Parenting: The Nostalgic Haze of Never-Really-Happened Days

WARNING: Extreme Defensiveness Aheadcanstockphoto2415989

This morning I ran across another article jumping all over parents about over-scheduling, helmeting and seat-buckling their children. Already angered by the repetitious message that parents today suck, I decided to throw gas on the fire and read the comment section. Apparently, the best parents are the ones with the shortest memories and empathy-impairment.

Let me tell you a story about the good ole’ days. Yes, I rode my bike, without a helmet, around town from the break of daylight until dinner time. Our family of 6 lived in a 2 bedroom apartment – converted from a commercial office. My stepfather was in and out of work, drinking heavily and arrested occasionally. My mother was drinking just to survive the close proximity of a baby, a toddler and two older children, the oldest of which was me.

Every week, we’d attend the Seventh Day Adventist church service. Surrounded by vegetarians, fire and brimstone sermons and an odd proclivity for footwashing, we’d pretend that there hadn’t been a drunken, late-night, screaming argument the night before at a barbeque. We’d pretend that my stepfather hadn’t threatened to bash our heads in with a two by four. We’d pretend that we hadn’t lain as still and quietly as we could in our beds, quivering mice, hoping that we wouldn’t be noticed.

In today’s terms, I’d have been classified as a high risk child. A shy, introverted awkward girl in an unstable, abusive home environment who wandered through town at all hours. A Safeway shoplifter of gum and candy. A child who longed for adult kindness, who was the sometime recipient of free food, a ride, clothes, a place to stay.

Like vague criticism waved at large, labeled groups, people need to learn how to qualify their statements. And I call bullshit on most nostalgic ruminations. When I was a kid, life was not homemade cookies and bedtime stories. I was scared, nervous and so angry inside that I nearly self-destructed in my twenties.

As for the flag-waving, suburban nostalgia, I learned to hide under my desk in the case of a nuclear bomb. Johnny Gosch disappeared, as did the idea that any kid was ever safe. Some of us were molested by neighborhood friendlies. And corporal punishment taught me that I had to be stronger and meaner and more physical against those smaller than I.

Just because you survived your childhood unscathed, just because you had loving parents, just because you lived in a safe, cozy neighborhood, many of us didn’t. So we are a little more vigilant and conscientious about the lives that have been entrusted to us. We’re supposed to raise decent humans in a world that caters to the cruel, the hyper-sexualized, the gun-brandishing Wild West of this America.

Parents today are expected to beat out advertising, technology and the sexual marketing of and to children. We’re supposed to be better than sugared cereals, stupefying television, an underfunded, disrespected education system, our own crappy inherited parenting skills. On top of that, we’re bombarded by a media saturation of child kidnapping, rape and murder – even if it’s a lower percentage of crime, a safer American than before, it burns into the psyche.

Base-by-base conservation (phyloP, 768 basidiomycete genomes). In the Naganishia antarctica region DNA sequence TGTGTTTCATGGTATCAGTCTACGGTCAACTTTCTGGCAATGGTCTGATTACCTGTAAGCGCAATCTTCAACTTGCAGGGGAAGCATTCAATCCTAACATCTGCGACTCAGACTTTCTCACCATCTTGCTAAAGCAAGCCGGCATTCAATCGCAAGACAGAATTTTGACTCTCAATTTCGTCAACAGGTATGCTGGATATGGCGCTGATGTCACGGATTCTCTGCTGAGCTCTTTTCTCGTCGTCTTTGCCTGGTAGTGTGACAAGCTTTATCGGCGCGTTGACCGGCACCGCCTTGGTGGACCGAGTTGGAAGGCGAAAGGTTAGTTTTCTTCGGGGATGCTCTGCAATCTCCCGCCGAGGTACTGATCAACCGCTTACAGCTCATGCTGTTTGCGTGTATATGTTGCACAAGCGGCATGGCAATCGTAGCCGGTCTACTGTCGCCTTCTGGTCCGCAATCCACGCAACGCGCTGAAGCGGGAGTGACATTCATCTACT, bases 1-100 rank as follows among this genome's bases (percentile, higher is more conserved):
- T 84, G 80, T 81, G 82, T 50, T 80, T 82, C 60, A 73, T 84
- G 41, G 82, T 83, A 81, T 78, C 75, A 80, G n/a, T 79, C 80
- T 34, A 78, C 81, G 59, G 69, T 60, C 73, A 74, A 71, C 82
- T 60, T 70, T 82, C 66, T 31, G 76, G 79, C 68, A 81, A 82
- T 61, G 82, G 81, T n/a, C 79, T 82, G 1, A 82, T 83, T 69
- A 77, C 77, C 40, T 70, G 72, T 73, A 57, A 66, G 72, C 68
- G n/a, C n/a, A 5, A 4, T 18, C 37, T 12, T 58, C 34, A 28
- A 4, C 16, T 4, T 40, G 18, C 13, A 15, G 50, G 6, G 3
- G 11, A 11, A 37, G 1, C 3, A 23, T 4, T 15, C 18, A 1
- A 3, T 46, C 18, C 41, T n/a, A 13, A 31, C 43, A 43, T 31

I am a diligent, conscientious parent. I took parenting classes. Read all the books – there’s an endless supply of information about the many ways you can screw up your child. I talked over issues with other parents. I listen to and talk with my child regularly. And STILL, my daughter might meet the wrong boy in the future or god forbid, sit in her elementary classroom with 19 of her peers when someone with an untreated mental illness gets his hands on weapons.

Parenting is hard and it is hard in a way that I had no idea about – the sleeplessness, gross hygiene issues, constant need – I expected these. But I am baffled by a world that is in the throes of self-destruction, yet takes time out from its downward spiral to deride parents – the individuals who are raising the people who just might pull this planet back from the edge.

The life my daughter has today is wonderful. I have no regrets. I have no problem with putting a helmet on her, making her buckle up, sending her off to try a new sport or hobby or instrument. She is whip-smart, kind and a critical thinker. Her home is stable and our expectations clear. I am not sorry for my parenting and I am happy to be a parent.

So save the anecdotes. If you can’t help me do this job, if you aren’t going to help me protect this child, if you are going to gripe about taxes for education and criticize using the barest safety standards, perhaps you should wonder why your perfect childhood didn’t create a more compassionate adult.

24 Comments on “Parenting: The Nostalgic Haze of Never-Really-Happened Days

  1. “…perhaps you should wonder why your perfect childhood didn’t create a more compassionate adult.”
    As a non-parent, even I say AMEN.

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    • It’s true – beyond parenting issues, online forums seemed to have pulled back the curtain on many people’s personalities and shown an inherent lack of empathy. I try to remember that these people are not the only representatives for humankind!

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      • I agree with this. I think it’s a combination of being able to comment annonymously and immediately. While I think it’s wonderful that online forums provide a voice to anyone with a computer, I’m sure some commenters post things they’d never say in person and the ease of posting removes any time for a sober second thought.